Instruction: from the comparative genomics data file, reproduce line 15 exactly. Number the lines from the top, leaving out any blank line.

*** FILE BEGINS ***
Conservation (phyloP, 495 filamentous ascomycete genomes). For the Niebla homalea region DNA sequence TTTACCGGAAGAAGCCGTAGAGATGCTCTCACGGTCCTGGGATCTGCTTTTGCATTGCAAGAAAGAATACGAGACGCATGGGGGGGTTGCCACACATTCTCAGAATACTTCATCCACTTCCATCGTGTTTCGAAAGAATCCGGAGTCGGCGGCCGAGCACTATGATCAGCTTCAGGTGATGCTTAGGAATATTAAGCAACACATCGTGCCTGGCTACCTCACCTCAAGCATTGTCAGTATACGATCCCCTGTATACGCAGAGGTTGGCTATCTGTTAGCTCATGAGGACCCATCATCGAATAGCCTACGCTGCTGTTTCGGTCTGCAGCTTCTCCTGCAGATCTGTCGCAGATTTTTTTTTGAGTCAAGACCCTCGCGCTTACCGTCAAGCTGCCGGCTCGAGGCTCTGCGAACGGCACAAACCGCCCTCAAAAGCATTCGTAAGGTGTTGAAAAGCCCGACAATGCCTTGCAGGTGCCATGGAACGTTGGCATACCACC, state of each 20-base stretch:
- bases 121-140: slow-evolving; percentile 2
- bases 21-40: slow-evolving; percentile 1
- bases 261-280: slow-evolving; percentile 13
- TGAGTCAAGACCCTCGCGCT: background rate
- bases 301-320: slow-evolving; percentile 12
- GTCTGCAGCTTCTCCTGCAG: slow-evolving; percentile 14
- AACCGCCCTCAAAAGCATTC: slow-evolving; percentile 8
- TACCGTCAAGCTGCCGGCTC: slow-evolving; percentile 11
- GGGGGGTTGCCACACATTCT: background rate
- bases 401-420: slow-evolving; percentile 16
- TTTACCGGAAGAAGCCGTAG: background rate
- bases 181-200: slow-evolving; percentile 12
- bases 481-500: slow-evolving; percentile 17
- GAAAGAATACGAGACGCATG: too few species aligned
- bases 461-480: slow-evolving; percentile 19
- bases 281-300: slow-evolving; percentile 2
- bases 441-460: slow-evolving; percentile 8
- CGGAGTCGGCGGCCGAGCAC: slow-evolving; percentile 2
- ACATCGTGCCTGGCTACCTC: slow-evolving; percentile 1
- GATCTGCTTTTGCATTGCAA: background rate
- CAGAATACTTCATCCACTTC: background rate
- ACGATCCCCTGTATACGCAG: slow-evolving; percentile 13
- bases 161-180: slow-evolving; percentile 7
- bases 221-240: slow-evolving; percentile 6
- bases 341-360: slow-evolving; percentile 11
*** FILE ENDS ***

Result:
- GAAAGAATACGAGACGCATG: too few species aligned